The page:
Virions are 32–35 nm in diameter and have T=3 icosahedral symmetry (Figure 10). The isometric nucleocapsids have an obvious regular surface structure giving them a granular appearance in the electron microscope. As with TBSV, TNV and RCNMV, virions are composed of 180 identical protein subunits that fold into the distinctive R, S and P structural domains. The CP subunit ranges in size from about 35–42 kDa. The crystal structures of the carnation mottle virus (CarMV) and cowpea mottle virus (CPMoV) particle have been determined.
Virions sediment as one component with an S20,w of 118–130S. The buoyant density of virions is 1.33–1.36 g cm−3 in CsCl, and the Mr is 8.2×106. CarMV has an isoelectric point of pH 5.2. Particles exhibit an A260/A280 ratio of 1.48–1.66 and a thermal inactivation point of 95 °C. Longevity in vitroof 395 days has been reported. Virions have dilution end points often in excess of 10−6. Virions are insensitive to ether, chloroform and non-ionic detergents, and are stabilized by divalent cations.
Nucleic acid comprises 14% of the virion. Virions contain one molecule of linear positive-sense ssRNA. Total genome length varies between about 3.9 and 4.5 kb. The genome is not capped. The 3′-terminus lacks a poly(A) tract. Generally only the genomic RNA is encapsidated. However, some species also harbor and package DI and/or satellite RNAs and sgRNAs may also be packaged into virions at a very low level. Three virus-specific dsRNA species are found in infected cells. These correspond to the genomic and 2 sgRNAs.
The genomic RNA contains four ORFs (Figure 11). In CarMV, ORF1 encodes a 28 kDa protein which upon readthrough of the amber terminator codon yields an 88 kDa polymerase (see Figure S6). ORFs 2 and 3 encode 7 and 9 kDa proteins. The 7 kDa protein is an RNA binding protein and the 9 kDa protein is an integral membrane protein. These and the similar proteins encoded by other carmoviruses function together in cell-to-cell movement of viral RNA. The p7 protein of carmoviruses (MP1) is highly basic and shares sequence similarity with the small proteins encoded by necroviruses, the panicovirus panicum mosaic virus (PMV) and the machlomovirus maize chlorotic mottle virus (MCMV) (see Figure S3). The p9 protein (MP2) has hydrophobic regions and shares sequence similarity with a second small protein encoded by necroviruses and PMV (see Figure S4). Both ORFs 2 and 3 are thought to be expressed in vivo from the larger 1.7 kb sgRNA1 synthesized in infected cells. The ORF3 initiation codon is in a sub-optimal translational context and the ORF2 initiation codon is in an optimal translational context. Ribosome scanning allows translation of ORF3 from the 1.7 kb sgRNA1. ORF4 encodes the 38 kDa CP which is expressed in vivo from the approximate 1.5 kb sgRNA2. For turnip crinkle virus (TCV), hibiscus chlorotic ringspot virus and pelargonium flower break virus the CP has been shown to also be a silencing suppressor. The 5′ and 3′ terminal regions of TCV RNA contain well-characterized sequences regulating viral RNA synthesis. Sequences in the 3′ terminal UTR fold into a Y-shaped structure that control cap-independent translation likely via base pairing interaction with a loop within ORF1. The proximal positioning of the 3′ translation and replication elements likely controls relative levels of transcription and translation of the same viral RNA template.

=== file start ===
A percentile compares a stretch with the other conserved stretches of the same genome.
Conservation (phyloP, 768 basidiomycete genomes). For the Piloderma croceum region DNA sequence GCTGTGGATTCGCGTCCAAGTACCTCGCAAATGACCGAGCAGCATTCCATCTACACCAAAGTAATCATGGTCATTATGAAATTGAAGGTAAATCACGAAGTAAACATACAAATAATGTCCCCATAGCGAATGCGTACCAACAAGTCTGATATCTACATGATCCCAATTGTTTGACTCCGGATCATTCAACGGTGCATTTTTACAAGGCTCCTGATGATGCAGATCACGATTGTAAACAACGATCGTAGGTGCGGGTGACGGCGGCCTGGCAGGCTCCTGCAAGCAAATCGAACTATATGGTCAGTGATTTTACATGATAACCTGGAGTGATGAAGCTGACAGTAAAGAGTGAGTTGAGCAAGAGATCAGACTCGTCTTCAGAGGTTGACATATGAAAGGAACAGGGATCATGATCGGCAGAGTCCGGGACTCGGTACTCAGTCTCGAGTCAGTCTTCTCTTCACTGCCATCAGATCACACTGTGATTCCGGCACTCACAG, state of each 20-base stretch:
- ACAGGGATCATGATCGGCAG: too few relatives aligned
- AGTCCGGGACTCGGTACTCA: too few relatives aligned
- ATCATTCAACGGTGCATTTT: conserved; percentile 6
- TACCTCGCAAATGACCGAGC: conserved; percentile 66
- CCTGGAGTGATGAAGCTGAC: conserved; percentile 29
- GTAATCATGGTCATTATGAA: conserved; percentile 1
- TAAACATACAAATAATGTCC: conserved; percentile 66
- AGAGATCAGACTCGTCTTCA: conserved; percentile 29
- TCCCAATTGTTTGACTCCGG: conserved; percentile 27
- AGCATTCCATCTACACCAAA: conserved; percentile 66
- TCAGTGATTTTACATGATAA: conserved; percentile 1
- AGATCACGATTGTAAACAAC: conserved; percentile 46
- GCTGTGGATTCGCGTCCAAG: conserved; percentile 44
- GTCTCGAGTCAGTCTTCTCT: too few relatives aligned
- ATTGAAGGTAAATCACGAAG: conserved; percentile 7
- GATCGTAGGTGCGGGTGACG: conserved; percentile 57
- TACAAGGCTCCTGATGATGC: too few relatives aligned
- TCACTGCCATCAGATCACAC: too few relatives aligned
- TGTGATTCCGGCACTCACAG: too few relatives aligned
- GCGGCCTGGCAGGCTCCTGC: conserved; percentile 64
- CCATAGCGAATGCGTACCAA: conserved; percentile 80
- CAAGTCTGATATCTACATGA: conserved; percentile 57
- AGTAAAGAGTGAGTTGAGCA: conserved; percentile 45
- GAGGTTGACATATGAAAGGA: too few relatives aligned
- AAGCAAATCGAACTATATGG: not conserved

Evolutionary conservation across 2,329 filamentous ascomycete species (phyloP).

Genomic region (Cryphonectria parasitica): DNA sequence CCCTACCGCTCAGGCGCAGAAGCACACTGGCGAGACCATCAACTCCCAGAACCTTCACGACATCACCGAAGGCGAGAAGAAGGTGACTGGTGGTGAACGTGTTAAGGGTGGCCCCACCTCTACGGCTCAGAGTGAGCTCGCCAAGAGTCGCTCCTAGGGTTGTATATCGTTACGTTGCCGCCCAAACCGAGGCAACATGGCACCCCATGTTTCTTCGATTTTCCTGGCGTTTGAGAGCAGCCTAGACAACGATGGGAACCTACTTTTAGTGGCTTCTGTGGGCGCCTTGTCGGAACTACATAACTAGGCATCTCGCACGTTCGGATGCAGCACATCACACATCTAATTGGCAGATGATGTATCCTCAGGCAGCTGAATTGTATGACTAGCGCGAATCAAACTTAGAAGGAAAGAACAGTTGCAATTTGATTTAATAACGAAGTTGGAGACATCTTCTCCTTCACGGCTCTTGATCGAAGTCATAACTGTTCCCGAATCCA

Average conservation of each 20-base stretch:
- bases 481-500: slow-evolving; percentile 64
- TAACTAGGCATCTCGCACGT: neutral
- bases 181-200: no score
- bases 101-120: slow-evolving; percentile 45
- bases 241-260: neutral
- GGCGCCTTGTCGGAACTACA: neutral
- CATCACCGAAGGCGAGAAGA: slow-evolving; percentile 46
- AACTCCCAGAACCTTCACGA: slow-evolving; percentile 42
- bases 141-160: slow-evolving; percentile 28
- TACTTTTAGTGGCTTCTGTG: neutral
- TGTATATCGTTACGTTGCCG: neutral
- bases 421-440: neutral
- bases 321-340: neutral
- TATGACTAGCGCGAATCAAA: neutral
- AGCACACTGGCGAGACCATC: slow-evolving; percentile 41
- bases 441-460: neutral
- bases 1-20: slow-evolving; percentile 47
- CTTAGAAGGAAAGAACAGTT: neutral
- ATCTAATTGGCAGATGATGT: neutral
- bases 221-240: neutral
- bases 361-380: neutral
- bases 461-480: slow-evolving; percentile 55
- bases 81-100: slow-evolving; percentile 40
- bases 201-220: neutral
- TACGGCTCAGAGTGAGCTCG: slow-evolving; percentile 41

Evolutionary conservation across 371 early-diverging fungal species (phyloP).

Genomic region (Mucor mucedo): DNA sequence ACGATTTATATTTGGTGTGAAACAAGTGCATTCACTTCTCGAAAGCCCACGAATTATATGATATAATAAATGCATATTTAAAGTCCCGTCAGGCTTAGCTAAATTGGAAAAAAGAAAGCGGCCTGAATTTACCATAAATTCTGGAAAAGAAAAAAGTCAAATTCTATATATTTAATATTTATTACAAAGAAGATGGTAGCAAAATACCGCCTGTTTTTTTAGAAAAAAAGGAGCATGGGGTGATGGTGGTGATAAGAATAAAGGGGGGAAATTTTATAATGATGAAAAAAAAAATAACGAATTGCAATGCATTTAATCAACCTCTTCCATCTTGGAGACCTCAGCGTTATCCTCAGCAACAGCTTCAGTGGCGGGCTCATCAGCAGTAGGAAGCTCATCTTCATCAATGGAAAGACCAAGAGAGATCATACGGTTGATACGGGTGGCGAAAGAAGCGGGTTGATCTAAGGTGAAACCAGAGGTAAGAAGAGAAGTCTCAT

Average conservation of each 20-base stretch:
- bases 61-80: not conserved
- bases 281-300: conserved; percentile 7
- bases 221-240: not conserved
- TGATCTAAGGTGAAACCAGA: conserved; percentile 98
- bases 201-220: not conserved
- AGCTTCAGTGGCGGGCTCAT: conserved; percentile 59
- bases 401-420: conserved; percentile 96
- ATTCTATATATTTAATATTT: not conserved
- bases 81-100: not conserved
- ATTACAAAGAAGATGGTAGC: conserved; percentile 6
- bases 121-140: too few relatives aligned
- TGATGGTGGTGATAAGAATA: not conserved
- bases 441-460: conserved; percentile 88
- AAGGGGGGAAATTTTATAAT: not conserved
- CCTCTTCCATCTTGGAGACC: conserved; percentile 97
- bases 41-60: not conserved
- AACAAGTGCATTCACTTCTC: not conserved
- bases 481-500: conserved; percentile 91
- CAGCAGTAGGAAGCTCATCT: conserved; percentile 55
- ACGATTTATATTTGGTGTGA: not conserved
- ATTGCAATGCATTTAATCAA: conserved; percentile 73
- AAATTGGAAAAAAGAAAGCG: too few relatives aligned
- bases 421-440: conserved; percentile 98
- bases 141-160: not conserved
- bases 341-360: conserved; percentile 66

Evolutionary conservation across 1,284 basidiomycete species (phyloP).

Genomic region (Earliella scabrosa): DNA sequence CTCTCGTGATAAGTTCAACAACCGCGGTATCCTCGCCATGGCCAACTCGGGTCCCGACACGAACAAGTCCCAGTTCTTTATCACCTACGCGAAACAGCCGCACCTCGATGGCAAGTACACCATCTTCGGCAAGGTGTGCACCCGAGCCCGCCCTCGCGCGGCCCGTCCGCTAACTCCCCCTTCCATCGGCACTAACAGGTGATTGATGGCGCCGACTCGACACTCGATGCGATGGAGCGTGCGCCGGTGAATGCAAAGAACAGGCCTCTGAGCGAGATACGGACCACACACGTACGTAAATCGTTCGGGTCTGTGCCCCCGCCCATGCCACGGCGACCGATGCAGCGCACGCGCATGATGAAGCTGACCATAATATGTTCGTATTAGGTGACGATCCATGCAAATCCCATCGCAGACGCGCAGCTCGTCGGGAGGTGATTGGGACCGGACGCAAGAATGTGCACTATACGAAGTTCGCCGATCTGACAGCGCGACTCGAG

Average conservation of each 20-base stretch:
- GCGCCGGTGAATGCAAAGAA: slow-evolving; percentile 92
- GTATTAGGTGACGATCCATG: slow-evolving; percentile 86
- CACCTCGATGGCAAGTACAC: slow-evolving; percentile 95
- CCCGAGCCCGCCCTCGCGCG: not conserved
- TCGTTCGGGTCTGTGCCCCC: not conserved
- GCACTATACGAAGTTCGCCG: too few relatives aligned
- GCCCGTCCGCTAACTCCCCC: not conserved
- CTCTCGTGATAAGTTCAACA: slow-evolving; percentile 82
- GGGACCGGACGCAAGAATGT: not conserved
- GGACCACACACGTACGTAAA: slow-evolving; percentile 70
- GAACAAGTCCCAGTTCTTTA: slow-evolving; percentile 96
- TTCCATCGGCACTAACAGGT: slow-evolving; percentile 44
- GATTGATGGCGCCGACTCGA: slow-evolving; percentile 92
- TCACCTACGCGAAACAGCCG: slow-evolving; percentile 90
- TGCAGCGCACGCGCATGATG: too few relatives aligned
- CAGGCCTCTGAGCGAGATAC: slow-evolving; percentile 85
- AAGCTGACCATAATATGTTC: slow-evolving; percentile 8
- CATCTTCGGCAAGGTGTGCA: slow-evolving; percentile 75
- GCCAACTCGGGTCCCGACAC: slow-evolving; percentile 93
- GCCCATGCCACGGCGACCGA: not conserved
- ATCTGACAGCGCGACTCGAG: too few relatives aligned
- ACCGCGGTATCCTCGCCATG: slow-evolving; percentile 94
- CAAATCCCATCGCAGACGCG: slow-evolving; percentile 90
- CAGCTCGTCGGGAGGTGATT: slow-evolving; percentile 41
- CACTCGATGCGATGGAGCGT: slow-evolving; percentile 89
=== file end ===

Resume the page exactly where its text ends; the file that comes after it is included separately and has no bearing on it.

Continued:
Virions are efficient immunogens. Polyclonal antisera yield a single precipitin line in immunodiffusion tests. Virus species are not serologically related.
Most species have a narrow natural host range. However, most also have a wide experimental host range. Even though the host range of an individual species is restricted in nature, different carmoviruses infect a wide range of both monocotyledonous and dicotyledonous plants. Viruses tend to remain localized, forming necrosis in artificially infected hosts.
The virus is readily transmitted mechanically, under both experimental and natural conditions. CarMV has spread worldwide by the dispersal of infected carnation cuttings. Some species may be transmitted through seed at a low level. Several viruses are soil-borne, and MNSV, CSBV and SqNV are transmitted by Olpidium bornovanus. CPMoV, bean mild mosaic virus, and TCV are transmitted by beetles (Coleoptera).
Probably distributed worldwide. Most species are found in temperate regions of the world. Those infecting legumes are reported from tropical areas.
In systemically infected plants virus particles are found in parenchyma and conducting tissues, sometimes forming intracellular crystalline aggregates. Membranous vesicles are produced from the endoplasmic reticulum. Multivesicular bodies are formed only in cells infected by some viruses.
Ahlum waterborne virus
Ahlum waterborne virus - Germany
(AWBV - GR)
Angelonia flower break virus
Angelonia flower break virus - Florida